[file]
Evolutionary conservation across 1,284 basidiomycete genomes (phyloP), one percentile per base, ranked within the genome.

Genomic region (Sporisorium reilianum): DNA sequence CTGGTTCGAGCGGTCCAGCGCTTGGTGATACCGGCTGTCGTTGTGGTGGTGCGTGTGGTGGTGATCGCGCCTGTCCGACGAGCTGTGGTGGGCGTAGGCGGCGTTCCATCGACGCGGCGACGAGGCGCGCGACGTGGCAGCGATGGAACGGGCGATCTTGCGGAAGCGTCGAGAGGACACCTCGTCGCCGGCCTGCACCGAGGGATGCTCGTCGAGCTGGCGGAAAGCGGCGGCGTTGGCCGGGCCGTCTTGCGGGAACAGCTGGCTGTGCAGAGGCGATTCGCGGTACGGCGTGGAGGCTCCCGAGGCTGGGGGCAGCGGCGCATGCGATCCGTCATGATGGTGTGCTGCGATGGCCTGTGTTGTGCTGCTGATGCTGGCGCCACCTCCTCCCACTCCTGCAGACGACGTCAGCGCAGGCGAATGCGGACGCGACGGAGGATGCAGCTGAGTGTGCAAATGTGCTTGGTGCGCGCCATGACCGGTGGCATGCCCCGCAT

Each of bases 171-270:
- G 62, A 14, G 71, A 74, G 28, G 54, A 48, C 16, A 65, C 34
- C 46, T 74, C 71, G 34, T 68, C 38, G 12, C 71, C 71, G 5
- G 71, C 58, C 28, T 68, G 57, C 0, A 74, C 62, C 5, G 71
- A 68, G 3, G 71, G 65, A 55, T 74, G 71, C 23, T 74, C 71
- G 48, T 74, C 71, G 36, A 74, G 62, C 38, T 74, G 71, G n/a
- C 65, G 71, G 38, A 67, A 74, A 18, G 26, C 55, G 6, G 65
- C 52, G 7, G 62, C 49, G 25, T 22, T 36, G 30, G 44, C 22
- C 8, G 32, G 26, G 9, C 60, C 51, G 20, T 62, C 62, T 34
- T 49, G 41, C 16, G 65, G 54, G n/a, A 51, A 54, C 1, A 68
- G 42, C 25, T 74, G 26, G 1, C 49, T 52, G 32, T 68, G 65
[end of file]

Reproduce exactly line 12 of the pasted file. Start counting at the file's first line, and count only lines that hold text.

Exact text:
- T 49, G 41, C 16, G 65, G 54, G n/a, A 51, A 54, C 1, A 68